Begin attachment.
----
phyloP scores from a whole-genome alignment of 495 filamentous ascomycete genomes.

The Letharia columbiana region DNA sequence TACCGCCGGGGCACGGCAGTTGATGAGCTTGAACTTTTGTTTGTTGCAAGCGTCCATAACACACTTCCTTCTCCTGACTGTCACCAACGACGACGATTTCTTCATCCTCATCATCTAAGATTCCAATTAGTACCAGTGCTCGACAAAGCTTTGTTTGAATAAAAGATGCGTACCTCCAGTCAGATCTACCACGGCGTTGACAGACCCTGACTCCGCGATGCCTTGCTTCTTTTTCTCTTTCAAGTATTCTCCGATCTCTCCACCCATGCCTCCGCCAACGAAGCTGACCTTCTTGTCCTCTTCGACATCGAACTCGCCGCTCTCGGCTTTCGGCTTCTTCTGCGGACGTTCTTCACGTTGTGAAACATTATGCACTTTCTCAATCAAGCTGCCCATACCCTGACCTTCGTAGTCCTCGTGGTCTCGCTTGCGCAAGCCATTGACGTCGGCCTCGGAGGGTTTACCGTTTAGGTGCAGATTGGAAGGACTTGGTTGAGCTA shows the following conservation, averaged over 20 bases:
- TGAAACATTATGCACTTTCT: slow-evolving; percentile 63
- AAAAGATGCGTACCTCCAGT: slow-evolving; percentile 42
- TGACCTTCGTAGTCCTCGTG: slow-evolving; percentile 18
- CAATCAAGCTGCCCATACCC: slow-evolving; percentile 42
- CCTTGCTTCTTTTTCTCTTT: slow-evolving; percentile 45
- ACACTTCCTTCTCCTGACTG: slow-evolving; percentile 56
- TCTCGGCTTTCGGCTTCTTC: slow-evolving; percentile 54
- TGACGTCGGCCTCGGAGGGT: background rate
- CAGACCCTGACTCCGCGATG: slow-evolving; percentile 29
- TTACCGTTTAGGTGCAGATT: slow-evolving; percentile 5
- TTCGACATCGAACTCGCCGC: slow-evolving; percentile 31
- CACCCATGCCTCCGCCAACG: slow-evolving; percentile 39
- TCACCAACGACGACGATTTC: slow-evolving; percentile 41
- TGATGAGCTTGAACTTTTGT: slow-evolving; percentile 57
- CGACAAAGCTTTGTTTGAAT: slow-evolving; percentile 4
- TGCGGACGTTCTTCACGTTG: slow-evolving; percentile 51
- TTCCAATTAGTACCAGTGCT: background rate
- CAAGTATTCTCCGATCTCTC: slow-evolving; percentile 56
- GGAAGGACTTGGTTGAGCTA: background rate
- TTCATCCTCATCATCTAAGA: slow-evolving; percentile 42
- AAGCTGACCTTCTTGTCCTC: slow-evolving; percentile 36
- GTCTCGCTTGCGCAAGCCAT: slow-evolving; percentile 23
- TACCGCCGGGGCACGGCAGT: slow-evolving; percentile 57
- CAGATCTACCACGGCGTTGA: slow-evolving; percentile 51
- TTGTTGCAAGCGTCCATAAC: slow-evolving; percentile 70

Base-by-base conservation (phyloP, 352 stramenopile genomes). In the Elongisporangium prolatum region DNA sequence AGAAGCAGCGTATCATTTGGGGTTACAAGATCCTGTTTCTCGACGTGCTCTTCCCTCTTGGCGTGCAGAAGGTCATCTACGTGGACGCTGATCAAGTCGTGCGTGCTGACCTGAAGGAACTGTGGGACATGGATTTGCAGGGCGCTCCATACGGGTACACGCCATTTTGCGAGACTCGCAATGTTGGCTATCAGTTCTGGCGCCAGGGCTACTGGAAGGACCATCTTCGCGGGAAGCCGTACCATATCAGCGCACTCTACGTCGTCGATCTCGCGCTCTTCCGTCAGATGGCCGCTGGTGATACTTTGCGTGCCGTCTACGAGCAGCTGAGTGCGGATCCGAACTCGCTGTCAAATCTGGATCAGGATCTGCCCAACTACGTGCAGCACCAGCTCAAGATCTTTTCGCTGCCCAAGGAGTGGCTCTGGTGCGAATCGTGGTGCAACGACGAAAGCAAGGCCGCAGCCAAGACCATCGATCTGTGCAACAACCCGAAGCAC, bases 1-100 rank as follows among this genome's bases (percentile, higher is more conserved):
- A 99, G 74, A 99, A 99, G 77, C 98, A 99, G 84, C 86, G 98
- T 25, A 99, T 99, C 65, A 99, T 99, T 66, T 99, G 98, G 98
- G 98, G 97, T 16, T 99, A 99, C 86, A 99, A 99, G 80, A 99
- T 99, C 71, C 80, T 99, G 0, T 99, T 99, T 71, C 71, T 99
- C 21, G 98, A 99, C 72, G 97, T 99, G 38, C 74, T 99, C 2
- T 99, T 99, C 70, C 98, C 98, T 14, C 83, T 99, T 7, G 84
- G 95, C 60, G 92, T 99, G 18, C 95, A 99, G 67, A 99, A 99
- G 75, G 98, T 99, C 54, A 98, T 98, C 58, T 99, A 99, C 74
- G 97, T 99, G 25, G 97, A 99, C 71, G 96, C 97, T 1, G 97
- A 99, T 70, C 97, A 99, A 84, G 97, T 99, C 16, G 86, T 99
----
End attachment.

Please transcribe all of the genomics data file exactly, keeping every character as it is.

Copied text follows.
phyloP scores from a whole-genome alignment of 495 filamentous ascomycete genomes.

The Letharia columbiana region DNA sequence TACCGCCGGGGCACGGCAGTTGATGAGCTTGAACTTTTGTTTGTTGCAAGCGTCCATAACACACTTCCTTCTCCTGACTGTCACCAACGACGACGATTTCTTCATCCTCATCATCTAAGATTCCAATTAGTACCAGTGCTCGACAAAGCTTTGTTTGAATAAAAGATGCGTACCTCCAGTCAGATCTACCACGGCGTTGACAGACCCTGACTCCGCGATGCCTTGCTTCTTTTTCTCTTTCAAGTATTCTCCGATCTCTCCACCCATGCCTCCGCCAACGAAGCTGACCTTCTTGTCCTCTTCGACATCGAACTCGCCGCTCTCGGCTTTCGGCTTCTTCTGCGGACGTTCTTCACGTTGTGAAACATTATGCACTTTCTCAATCAAGCTGCCCATACCCTGACCTTCGTAGTCCTCGTGGTCTCGCTTGCGCAAGCCATTGACGTCGGCCTCGGAGGGTTTACCGTTTAGGTGCAGATTGGAAGGACTTGGTTGAGCTA shows the following conservation, averaged over 20 bases:
- TGAAACATTATGCACTTTCT: slow-evolving; percentile 63
- AAAAGATGCGTACCTCCAGT: slow-evolving; percentile 42
- TGACCTTCGTAGTCCTCGTG: slow-evolving; percentile 18
- CAATCAAGCTGCCCATACCC: slow-evolving; percentile 42
- CCTTGCTTCTTTTTCTCTTT: slow-evolving; percentile 45
- ACACTTCCTTCTCCTGACTG: slow-evolving; percentile 56
- TCTCGGCTTTCGGCTTCTTC: slow-evolving; percentile 54
- TGACGTCGGCCTCGGAGGGT: background rate
- CAGACCCTGACTCCGCGATG: slow-evolving; percentile 29
- TTACCGTTTAGGTGCAGATT: slow-evolving; percentile 5
- TTCGACATCGAACTCGCCGC: slow-evolving; percentile 31
- CACCCATGCCTCCGCCAACG: slow-evolving; percentile 39
- TCACCAACGACGACGATTTC: slow-evolving; percentile 41
- TGATGAGCTTGAACTTTTGT: slow-evolving; percentile 57
- CGACAAAGCTTTGTTTGAAT: slow-evolving; percentile 4
- TGCGGACGTTCTTCACGTTG: slow-evolving; percentile 51
- TTCCAATTAGTACCAGTGCT: background rate
- CAAGTATTCTCCGATCTCTC: slow-evolving; percentile 56
- GGAAGGACTTGGTTGAGCTA: background rate
- TTCATCCTCATCATCTAAGA: slow-evolving; percentile 42
- AAGCTGACCTTCTTGTCCTC: slow-evolving; percentile 36
- GTCTCGCTTGCGCAAGCCAT: slow-evolving; percentile 23
- TACCGCCGGGGCACGGCAGT: slow-evolving; percentile 57
- CAGATCTACCACGGCGTTGA: slow-evolving; percentile 51
- TTGTTGCAAGCGTCCATAAC: slow-evolving; percentile 70

Base-by-base conservation (phyloP, 352 stramenopile genomes). In the Elongisporangium prolatum region DNA sequence AGAAGCAGCGTATCATTTGGGGTTACAAGATCCTGTTTCTCGACGTGCTCTTCCCTCTTGGCGTGCAGAAGGTCATCTACGTGGACGCTGATCAAGTCGTGCGTGCTGACCTGAAGGAACTGTGGGACATGGATTTGCAGGGCGCTCCATACGGGTACACGCCATTTTGCGAGACTCGCAATGTTGGCTATCAGTTCTGGCGCCAGGGCTACTGGAAGGACCATCTTCGCGGGAAGCCGTACCATATCAGCGCACTCTACGTCGTCGATCTCGCGCTCTTCCGTCAGATGGCCGCTGGTGATACTTTGCGTGCCGTCTACGAGCAGCTGAGTGCGGATCCGAACTCGCTGTCAAATCTGGATCAGGATCTGCCCAACTACGTGCAGCACCAGCTCAAGATCTTTTCGCTGCCCAAGGAGTGGCTCTGGTGCGAATCGTGGTGCAACGACGAAAGCAAGGCCGCAGCCAAGACCATCGATCTGTGCAACAACCCGAAGCAC, bases 1-100 rank as follows among this genome's bases (percentile, higher is more conserved):
- A 99, G 74, A 99, A 99, G 77, C 98, A 99, G 84, C 86, G 98
- T 25, A 99, T 99, C 65, A 99, T 99, T 66, T 99, G 98, G 98
- G 98, G 97, T 16, T 99, A 99, C 86, A 99, A 99, G 80, A 99
- T 99, C 71, C 80, T 99, G 0, T 99, T 99, T 71, C 71, T 99
- C 21, G 98, A 99, C 72, G 97, T 99, G 38, C 74, T 99, C 2
- T 99, T 99, C 70, C 98, C 98, T 14, C 83, T 99, T 7, G 84
- G 95, C 60, G 92, T 99, G 18, C 95, A 99, G 67, A 99, A 99
- G 75, G 98, T 99, C 54, A 98, T 98, C 58, T 99, A 99, C 74
- G 97, T 99, G 25, G 97, A 99, C 71, G 96, C 97, T 1, G 97
- A 99, T 70, C 97, A 99, A 84, G 97, T 99, C 16, G 86, T 99